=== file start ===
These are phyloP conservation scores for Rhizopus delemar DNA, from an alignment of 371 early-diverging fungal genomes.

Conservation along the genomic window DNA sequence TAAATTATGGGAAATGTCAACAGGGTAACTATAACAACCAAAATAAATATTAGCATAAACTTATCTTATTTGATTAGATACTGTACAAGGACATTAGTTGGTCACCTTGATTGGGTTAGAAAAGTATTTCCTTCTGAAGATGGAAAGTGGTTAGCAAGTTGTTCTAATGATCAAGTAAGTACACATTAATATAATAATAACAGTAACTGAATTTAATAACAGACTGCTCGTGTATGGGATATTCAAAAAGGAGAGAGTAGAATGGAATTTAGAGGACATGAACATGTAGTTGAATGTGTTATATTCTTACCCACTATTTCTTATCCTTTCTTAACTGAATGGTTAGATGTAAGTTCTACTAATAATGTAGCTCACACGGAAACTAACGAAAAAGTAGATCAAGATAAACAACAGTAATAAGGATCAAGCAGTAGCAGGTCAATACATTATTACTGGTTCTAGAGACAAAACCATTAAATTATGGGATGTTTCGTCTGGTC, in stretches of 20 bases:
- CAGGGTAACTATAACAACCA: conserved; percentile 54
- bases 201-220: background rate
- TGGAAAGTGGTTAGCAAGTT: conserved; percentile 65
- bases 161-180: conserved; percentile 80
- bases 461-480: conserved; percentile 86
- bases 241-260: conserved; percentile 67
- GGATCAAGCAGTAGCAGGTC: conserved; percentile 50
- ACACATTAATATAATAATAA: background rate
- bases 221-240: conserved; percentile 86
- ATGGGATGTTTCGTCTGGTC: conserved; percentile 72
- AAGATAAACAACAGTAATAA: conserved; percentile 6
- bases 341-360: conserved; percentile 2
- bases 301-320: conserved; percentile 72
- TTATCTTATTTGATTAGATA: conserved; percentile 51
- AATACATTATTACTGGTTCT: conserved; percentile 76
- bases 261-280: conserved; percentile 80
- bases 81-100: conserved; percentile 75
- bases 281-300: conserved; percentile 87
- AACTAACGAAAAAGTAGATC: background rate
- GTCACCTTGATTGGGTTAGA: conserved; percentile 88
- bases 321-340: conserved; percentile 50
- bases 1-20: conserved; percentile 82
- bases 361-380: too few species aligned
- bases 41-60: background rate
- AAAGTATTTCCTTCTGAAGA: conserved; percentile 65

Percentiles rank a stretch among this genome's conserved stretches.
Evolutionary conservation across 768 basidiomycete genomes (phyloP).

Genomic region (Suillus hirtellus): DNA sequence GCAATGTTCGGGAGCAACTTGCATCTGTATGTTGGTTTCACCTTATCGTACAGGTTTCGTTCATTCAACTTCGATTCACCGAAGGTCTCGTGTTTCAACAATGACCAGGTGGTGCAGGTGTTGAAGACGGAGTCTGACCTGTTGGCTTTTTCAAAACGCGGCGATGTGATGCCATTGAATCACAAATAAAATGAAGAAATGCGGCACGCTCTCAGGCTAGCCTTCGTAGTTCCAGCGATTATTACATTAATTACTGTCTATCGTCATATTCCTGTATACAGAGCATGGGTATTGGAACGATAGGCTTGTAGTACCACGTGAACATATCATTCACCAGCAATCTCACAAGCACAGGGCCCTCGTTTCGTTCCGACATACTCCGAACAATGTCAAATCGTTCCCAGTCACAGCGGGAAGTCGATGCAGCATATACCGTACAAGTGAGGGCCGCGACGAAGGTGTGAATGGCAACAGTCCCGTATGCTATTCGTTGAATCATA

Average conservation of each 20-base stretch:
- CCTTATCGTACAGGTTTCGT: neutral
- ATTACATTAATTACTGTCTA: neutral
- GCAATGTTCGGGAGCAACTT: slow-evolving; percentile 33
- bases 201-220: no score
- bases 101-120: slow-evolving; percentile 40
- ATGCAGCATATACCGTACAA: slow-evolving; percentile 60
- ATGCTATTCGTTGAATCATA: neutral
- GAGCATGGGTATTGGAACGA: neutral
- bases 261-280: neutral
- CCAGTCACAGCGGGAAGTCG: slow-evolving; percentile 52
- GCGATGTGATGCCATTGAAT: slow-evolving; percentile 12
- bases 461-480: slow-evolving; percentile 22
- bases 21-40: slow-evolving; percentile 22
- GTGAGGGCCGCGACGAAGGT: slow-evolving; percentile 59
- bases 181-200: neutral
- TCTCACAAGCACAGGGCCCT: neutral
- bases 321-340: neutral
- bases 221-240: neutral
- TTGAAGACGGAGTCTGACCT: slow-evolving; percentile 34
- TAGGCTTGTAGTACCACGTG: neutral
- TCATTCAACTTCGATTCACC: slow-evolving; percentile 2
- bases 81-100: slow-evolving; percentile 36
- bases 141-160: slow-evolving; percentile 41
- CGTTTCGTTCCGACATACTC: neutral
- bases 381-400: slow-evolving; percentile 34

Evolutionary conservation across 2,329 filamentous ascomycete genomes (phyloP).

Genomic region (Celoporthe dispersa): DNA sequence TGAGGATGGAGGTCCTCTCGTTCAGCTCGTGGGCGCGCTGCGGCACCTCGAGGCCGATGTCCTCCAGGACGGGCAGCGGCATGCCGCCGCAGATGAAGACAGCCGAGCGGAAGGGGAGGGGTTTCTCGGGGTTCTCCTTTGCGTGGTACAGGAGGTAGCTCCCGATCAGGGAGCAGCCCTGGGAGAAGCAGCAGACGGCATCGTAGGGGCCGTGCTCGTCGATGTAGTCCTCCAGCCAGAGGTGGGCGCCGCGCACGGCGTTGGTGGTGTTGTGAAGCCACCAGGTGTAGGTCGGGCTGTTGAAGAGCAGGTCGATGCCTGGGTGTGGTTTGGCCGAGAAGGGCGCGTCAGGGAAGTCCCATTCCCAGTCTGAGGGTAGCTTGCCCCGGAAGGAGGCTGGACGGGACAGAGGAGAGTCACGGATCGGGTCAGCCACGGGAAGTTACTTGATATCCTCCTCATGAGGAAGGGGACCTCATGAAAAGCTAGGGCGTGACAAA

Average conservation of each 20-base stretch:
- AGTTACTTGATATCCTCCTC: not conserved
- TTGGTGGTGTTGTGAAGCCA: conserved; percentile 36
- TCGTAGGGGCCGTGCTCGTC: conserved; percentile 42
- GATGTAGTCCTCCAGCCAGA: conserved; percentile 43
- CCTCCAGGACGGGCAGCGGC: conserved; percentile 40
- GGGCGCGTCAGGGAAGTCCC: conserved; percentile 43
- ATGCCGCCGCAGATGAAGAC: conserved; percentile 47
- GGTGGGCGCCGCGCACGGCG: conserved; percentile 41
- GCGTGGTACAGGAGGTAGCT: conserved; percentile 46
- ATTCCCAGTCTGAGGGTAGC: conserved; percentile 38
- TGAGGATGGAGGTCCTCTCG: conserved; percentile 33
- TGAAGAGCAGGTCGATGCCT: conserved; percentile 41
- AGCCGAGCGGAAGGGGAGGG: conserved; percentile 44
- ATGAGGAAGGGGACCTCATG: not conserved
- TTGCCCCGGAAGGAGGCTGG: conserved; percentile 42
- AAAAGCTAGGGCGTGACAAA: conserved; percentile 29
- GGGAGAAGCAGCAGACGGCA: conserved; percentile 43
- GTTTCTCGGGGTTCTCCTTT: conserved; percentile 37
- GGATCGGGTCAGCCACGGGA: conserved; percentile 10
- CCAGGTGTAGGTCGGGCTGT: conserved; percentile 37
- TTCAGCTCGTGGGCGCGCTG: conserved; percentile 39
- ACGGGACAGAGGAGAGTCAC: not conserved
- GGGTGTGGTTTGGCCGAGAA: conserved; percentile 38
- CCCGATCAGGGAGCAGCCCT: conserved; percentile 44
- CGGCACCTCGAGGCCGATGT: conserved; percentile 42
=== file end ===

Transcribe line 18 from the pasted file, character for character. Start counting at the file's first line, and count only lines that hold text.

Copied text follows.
- bases 261-280: conserved; percentile 80